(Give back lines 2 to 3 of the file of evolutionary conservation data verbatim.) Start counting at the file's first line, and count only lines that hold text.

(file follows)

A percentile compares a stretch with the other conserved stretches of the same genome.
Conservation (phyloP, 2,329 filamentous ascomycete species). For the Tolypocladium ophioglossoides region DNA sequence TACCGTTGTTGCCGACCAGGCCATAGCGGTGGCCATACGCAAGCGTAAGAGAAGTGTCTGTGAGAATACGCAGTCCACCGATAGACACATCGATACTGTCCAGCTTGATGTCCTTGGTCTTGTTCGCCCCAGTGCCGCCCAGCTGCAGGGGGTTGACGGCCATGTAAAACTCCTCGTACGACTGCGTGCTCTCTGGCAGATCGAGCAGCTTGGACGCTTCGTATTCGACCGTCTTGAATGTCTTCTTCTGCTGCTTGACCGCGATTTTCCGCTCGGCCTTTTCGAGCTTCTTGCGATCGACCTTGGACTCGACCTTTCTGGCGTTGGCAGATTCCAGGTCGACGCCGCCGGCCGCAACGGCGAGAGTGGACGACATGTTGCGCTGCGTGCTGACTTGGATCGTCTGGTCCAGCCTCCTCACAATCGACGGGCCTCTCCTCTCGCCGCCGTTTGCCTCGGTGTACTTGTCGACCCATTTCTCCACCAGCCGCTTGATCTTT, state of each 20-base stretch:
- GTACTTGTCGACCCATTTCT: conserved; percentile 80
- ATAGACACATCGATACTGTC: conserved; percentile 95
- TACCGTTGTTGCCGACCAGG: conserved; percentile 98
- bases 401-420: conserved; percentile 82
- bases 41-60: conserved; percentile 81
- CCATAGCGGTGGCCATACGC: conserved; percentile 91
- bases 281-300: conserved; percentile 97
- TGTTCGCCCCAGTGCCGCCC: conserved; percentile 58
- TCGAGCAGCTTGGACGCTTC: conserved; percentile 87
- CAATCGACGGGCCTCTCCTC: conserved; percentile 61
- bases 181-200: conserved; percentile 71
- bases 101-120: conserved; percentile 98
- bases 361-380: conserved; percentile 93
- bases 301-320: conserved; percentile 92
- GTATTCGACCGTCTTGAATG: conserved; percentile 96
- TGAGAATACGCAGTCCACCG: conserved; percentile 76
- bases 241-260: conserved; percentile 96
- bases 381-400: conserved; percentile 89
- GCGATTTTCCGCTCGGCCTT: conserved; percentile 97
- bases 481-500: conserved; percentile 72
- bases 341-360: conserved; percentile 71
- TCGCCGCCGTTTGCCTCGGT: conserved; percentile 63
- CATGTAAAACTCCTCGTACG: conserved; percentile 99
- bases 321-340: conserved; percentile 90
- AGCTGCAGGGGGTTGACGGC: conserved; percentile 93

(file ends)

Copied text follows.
Conservation (phyloP, 2,329 filamentous ascomycete species). For the Tolypocladium ophioglossoides region DNA sequence TACCGTTGTTGCCGACCAGGCCATAGCGGTGGCCATACGCAAGCGTAAGAGAAGTGTCTGTGAGAATACGCAGTCCACCGATAGACACATCGATACTGTCCAGCTTGATGTCCTTGGTCTTGTTCGCCCCAGTGCCGCCCAGCTGCAGGGGGTTGACGGCCATGTAAAACTCCTCGTACGACTGCGTGCTCTCTGGCAGATCGAGCAGCTTGGACGCTTCGTATTCGACCGTCTTGAATGTCTTCTTCTGCTGCTTGACCGCGATTTTCCGCTCGGCCTTTTCGAGCTTCTTGCGATCGACCTTGGACTCGACCTTTCTGGCGTTGGCAGATTCCAGGTCGACGCCGCCGGCCGCAACGGCGAGAGTGGACGACATGTTGCGCTGCGTGCTGACTTGGATCGTCTGGTCCAGCCTCCTCACAATCGACGGGCCTCTCCTCTCGCCGCCGTTTGCCTCGGTGTACTTGTCGACCCATTTCTCCACCAGCCGCTTGATCTTT, state of each 20-base stretch:
- GTACTTGTCGACCCATTTCT: conserved; percentile 80